Bottom line: there are sane limits to the idea that the government should not impose its morality on unwilling citizens. When it comes to protecting human life and securing basic liberties, all governments should strive for these things regardless of what the people want.

Tuesday, October 17, 2006

Geeks of the world unite!

This one's for you Sherry.

Yesterday, my wife and I had lunch with my longtime friend and mentor, Jack Harris along with his wife Sherry. During the course of the conversation, Jack suggested that I begin speaking to youth groups (something I already had in mind to do). The next thing he said was rather humorous. He said that he, himself, being a whopping 52 years old was a little too old for the job. The news came as a surprise to me. I can remember being 16 years old when Jack rode into my youth group's worship service with his long hair, goatee, and Harley Davidson. All he had to do was tell one story of casting out a demon in India and all of us youngsters would hang on his every word. Jack is the kind of guy who, somehow you suspect, that if he wasn't a born again Christian engaged in evangelizing the planet, he would probably be a Godfather. Jack is the king of cool whether he knows it or not. My suspicion is that he probably knows it, but his inner humility keeps him from admitting it to himself.

And then there's me. Although, growing up, I always wanted to be cool; I've always been more like Clay Aiken than Marlon Brando (Okay, I'll admit it. I actually do sing in the shower imagining myself trying out for American Idol) In grade school and junior high, I was the brainy kid in school. Of course, since my class was only 10-15 people, that wasn't saying much. It wasn't until I went to a public high school and started taking honors classes that I realized that I was the smartest of the dumb and the dumbest of the smart. Great! I'm neither brains nor brawns, how uncool is that!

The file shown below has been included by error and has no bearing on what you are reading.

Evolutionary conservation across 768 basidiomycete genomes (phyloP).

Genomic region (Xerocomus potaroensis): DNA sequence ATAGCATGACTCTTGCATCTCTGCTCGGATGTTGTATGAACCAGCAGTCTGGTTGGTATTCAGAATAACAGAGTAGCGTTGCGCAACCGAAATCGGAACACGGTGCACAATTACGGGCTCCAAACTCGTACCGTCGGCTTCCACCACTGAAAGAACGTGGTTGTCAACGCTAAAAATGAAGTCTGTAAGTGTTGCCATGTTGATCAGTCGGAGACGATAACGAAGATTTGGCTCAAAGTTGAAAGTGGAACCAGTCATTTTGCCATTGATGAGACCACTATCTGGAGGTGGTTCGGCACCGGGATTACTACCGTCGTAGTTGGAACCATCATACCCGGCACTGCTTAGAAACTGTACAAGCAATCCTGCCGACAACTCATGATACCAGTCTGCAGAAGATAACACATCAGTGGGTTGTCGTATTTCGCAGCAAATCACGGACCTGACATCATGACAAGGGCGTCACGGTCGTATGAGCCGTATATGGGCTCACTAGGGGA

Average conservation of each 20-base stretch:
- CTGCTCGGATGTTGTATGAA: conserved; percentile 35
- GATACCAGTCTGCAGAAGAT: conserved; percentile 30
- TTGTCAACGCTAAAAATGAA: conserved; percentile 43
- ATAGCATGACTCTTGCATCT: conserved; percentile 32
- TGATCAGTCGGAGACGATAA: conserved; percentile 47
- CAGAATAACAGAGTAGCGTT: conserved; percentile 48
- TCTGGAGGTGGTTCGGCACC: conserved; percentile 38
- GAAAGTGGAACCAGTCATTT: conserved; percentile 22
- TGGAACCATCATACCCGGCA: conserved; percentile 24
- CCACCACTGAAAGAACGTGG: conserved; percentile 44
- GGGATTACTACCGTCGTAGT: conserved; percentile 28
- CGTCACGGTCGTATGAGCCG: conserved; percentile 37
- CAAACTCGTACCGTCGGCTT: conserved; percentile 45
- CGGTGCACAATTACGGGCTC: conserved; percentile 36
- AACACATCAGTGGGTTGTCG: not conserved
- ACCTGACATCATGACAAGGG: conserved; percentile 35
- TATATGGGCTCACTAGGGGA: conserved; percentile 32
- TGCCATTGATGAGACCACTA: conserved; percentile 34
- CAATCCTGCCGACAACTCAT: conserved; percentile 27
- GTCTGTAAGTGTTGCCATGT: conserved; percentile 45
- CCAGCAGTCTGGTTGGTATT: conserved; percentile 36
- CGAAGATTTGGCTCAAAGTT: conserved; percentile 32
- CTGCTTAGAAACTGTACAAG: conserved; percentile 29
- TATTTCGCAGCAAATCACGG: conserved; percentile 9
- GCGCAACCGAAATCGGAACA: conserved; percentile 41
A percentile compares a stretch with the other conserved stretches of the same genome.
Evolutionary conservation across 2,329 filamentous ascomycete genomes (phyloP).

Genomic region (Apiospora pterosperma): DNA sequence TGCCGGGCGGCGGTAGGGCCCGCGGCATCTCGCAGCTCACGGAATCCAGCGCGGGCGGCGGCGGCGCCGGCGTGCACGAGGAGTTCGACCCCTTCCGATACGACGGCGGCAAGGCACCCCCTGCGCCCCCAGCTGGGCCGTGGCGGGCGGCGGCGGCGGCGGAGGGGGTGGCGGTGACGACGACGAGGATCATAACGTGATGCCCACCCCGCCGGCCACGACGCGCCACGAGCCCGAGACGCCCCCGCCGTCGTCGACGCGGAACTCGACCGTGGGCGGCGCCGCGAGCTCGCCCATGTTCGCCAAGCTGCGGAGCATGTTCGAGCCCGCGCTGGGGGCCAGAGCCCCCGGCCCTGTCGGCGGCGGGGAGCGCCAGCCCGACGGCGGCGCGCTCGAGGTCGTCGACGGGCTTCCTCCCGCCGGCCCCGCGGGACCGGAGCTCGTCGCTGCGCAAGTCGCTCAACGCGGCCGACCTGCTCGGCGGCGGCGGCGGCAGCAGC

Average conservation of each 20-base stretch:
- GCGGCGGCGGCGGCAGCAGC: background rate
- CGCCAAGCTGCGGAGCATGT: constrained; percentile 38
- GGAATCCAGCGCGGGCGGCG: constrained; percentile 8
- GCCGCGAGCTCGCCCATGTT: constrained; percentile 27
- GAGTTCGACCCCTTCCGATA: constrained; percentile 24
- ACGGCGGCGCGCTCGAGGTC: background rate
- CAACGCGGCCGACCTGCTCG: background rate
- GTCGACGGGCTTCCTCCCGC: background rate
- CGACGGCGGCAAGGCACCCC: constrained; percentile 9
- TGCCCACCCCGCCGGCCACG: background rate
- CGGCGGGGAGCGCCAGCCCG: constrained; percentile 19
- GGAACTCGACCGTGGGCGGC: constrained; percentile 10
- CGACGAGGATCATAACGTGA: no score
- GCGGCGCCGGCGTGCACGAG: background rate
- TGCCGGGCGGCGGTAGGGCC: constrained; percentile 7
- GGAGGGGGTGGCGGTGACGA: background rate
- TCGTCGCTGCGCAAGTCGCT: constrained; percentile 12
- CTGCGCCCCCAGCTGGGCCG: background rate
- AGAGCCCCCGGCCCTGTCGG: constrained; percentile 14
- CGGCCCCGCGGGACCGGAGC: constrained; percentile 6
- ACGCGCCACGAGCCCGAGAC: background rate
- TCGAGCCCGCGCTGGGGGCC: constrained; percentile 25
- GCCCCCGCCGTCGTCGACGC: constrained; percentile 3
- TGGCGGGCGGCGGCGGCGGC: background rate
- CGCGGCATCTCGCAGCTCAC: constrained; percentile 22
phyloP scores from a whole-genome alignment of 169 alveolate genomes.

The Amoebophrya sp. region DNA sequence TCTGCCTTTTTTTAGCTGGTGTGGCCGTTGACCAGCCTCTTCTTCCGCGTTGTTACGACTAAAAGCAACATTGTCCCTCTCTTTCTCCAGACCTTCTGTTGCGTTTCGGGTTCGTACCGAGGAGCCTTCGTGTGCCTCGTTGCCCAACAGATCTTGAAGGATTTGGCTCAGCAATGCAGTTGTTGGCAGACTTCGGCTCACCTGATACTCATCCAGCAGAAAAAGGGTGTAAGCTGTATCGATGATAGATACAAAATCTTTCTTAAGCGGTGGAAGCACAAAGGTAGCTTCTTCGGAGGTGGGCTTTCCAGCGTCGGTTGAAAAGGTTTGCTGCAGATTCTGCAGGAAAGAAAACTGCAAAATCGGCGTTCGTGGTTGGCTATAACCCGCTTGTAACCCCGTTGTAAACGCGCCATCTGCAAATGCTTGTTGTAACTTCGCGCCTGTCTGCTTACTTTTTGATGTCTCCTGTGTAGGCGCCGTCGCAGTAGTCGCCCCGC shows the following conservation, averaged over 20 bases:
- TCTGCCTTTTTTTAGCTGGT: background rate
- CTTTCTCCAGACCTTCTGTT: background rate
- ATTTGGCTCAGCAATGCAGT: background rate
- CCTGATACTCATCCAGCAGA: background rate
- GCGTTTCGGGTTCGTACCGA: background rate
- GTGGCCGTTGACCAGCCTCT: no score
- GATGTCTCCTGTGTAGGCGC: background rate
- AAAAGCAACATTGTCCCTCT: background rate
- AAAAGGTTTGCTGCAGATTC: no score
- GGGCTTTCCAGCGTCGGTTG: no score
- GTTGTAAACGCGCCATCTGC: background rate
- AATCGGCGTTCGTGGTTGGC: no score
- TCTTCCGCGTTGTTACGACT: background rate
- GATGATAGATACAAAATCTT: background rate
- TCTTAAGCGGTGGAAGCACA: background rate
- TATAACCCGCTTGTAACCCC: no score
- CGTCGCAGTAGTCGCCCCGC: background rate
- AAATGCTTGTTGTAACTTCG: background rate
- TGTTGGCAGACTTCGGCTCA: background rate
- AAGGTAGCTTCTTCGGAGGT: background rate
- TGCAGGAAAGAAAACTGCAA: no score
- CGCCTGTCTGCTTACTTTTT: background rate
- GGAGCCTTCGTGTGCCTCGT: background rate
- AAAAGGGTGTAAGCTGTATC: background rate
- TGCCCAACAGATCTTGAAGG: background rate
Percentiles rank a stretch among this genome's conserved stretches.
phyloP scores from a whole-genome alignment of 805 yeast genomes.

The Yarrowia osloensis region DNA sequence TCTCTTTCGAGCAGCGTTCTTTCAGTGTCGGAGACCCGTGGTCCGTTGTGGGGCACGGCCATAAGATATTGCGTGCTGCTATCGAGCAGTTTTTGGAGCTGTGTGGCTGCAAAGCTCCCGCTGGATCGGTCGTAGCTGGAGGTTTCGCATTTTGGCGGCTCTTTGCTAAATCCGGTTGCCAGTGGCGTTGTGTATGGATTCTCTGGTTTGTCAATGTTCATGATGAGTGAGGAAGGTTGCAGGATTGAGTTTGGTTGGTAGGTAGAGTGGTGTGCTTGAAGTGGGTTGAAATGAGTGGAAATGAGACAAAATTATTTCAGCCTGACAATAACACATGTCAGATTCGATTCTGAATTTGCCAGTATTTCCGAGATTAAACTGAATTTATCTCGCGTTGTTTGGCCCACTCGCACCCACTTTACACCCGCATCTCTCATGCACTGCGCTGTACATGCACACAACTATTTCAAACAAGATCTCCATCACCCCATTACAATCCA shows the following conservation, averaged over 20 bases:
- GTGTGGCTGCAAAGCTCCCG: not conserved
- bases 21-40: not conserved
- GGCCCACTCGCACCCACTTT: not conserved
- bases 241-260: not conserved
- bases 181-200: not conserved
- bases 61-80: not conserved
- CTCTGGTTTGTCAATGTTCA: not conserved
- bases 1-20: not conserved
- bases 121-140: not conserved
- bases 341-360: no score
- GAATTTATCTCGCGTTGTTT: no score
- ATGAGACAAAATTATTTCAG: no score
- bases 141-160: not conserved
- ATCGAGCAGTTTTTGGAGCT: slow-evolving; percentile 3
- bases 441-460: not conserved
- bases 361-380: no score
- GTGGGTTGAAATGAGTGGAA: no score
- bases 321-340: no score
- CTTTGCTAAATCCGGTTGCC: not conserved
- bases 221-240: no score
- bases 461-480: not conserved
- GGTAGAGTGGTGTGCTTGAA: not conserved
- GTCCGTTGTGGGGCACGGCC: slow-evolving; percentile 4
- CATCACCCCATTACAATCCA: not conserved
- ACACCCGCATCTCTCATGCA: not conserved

After years of frustration, I finally figured out that I should probably just go with my geek self. Allow me to let my readers in on a little secret-there are far more of us than there are of them! Shh.....tell only who you must....we wouldn't want the cool people of the world to find out our secret plot to overthrow them...geeks of the world unite!

As enticing as that may sound, we geeks know that will never happen. Now that I think about it, I'm kind of glad that could never happen. I don't know about you, but I'm glad that God made all kinds of people in this world. After all, what would the world look like if we were all the same? The good news of the gospel is that God invites the Screeches and Napolean Dynamites to the same table as the Donald Trumps and the John Waynes. The beauty of the Church is that it is filled with all different kinds of people set free by the love of Christ. Whether you are a geek or a stud, a professor or the town idiot, there's room at the table for you. God invites you and me to His table not on the basis of who we are, but on the basis of who He is. What the world needs more than anything is unconditional love- and this is exactly what God has given us in Christ. If you've never come to the table, it's time to "Taste and see that the Lord is good" What are you waiting for? The clock is ticking....I hope to see you there.